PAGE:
This case is not covered by Casetext's citator
United States Court of Appeals, Ninth CircuitDec 22, 2009
359 Fed. Appx. 900 (9th Cir. 2009)

No. 07-50351.

Argued and Submitted November 3, 2009.

Filed December 22, 2009.

Michael J. Raphael, Esquire, Assistant U.S. Attorney, Lamar Baker, Office of the U.S. Attorney, Los Angeles, CA, for Plaintiff-Appellee.

Karen Lee Landau, Esquire, Oakland, CA, for Defendant-Appellant.

Bobby Thompson, Adelanto, CA, pro se.

Appeal from the United States District Court for the Central District of California, Audrey B. Collins, Chief District Judge, Presiding. D.C. No. CR-03-00847-ABC-02.

Before: T.G. NELSON, BYBEE and M. SMITH, Circuit Judges.


This disposition is not appropriate for publication and is not precedent except as provided by 9th Cir. R. 36-3.

Bobby Lee Thompson appeals the district court's denial of his motion to suppress a wiretap for lack of necessity and its refusal to hold a hearing pursuant to Franks v. Delaware, 438 U.S. 154, 98 S.Ct. 2674, 57 L.Ed.2d 667 (1978), regarding alleged omissions from the wiretap affidavit. Thompson also claims that the district court erred in allowing him to represent himself at trial, and in denying his subsequent request for reappointment of counsel. Here we address Thompson's claims only to the extent that they involve the wiretap; his other claims are addressed in a separate, concurrently filed, published opinion. Because the parties are familiar with the facts, we do not supply them here except as necessary to explain our decision. We have jurisdiction under 28 U.S.C. § 1291, and affirm.

We review de novo whether the information submitted in an affidavit amounts to a "full and complete statement of the facts" pursuant to 18 U.S.C. § 2518(1)(c). See United States v. Canales Gomez, 358 F.3d 1221, 1224 (9th Cir. 2004). If a full and complete statement of facts was submitted, we review the decision that the wiretap was necessary for an abuse of discretion. United States v. Blackmon, 273 F.3d 1204, 1207 (9th Cir. 2001).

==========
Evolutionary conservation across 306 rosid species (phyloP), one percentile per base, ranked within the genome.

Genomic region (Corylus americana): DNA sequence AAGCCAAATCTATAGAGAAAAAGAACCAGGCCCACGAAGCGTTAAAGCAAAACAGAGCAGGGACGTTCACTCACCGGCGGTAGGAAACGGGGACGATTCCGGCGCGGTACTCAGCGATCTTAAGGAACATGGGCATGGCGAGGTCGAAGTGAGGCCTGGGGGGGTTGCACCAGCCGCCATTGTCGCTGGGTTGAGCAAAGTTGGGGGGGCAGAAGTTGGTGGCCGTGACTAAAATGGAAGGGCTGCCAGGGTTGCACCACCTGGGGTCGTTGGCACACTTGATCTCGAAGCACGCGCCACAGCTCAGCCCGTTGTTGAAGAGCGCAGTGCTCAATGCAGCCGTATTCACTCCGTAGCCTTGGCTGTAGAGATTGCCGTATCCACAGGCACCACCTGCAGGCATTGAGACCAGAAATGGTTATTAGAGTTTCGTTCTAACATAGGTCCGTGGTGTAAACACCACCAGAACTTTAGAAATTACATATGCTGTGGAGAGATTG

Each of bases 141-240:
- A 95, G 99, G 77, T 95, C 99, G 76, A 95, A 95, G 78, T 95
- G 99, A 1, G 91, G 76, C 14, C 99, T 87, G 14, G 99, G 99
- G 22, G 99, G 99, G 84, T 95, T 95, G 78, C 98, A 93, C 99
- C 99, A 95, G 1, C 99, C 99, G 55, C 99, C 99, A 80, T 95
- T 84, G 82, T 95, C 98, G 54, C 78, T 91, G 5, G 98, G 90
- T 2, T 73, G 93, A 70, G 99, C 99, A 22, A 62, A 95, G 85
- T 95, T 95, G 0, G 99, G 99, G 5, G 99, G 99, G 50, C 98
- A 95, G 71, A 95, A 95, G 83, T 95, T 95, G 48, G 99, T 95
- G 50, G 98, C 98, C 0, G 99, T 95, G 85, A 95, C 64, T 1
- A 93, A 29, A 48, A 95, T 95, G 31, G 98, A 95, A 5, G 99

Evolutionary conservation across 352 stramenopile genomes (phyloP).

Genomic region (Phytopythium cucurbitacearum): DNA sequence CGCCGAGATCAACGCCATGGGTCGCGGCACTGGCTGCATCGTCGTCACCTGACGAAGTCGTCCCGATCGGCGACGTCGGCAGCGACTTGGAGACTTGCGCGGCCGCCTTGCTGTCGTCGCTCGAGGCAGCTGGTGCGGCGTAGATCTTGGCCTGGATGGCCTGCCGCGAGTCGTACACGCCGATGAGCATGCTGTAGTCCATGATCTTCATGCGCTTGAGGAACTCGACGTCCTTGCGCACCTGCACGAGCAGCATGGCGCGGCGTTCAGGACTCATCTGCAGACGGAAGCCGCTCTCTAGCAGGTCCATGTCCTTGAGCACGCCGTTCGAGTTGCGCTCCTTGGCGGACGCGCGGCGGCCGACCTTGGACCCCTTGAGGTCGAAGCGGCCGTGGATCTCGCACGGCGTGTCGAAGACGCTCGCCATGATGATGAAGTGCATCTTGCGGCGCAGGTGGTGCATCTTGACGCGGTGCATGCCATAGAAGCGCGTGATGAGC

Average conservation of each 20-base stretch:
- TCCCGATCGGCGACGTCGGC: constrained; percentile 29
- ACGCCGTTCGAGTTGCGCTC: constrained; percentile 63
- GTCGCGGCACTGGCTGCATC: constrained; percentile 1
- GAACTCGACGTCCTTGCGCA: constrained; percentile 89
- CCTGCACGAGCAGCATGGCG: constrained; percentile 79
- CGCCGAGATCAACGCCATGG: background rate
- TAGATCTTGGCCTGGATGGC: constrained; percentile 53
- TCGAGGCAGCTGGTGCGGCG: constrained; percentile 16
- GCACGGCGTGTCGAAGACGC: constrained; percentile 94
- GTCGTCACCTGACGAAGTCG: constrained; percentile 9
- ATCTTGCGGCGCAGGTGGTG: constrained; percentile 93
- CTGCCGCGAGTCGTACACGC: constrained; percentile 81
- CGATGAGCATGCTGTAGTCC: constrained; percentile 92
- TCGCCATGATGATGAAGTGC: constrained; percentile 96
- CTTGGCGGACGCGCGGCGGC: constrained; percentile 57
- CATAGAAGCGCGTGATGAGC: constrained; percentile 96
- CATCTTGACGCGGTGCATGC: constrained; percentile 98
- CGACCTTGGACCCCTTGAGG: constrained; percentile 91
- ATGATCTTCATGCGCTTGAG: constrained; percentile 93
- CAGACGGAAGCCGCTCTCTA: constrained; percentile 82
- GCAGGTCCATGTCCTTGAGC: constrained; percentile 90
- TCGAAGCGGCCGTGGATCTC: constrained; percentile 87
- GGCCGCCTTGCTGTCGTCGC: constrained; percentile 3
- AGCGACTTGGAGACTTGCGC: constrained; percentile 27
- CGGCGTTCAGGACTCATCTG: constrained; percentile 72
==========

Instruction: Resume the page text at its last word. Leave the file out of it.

The affidavit sufficiently describes the DEA's use of various investigative techniques and why those techniques were reasonably unlikely to succeed in the future. Thompson does not present any information that would have influenced the issuing judge's decision that a wiretap of the target telephone was necessary to identify "Len." Cf. United States v. Ippolito, 774 F.2d 1482, 1485-86 (9th Cir. 1985) ("[I]t is necessary to evaluate the hypothetical effect of knowledge of the existence of a potentially useful informant on the original district court's determination that a wiretap was necessary. If it would have no effect, then the misstatement would not be material."). In addition, "[l]aw enforcement officials need not exhaust every conceivable investigative technique before seeking a wiretap order." United States v. Staves, 383 F.3d 977, 982 (9th Cir. 2004). Therefore, the wiretap application contains a full and complete statement of facts under 18 U.S.C. § 2518(1)(c), and the issuing court did not abuse its discretion in concluding that the wiretap was necessary. See Canales Gomez, 358 F.3d at 1224.

The district court also properly denied Thompson a Franks hearing because he fails to show that any of the alleged omissions renders the wiretap affidavit misleading. See United States v. Stanert, 762 F.2d 775, 781 (9th Cir. 1985) (a defendant is permitted to challenge a warrant affidavit valid on its face "when it contains deliberate or reckless omissions of facts that tend to mislead").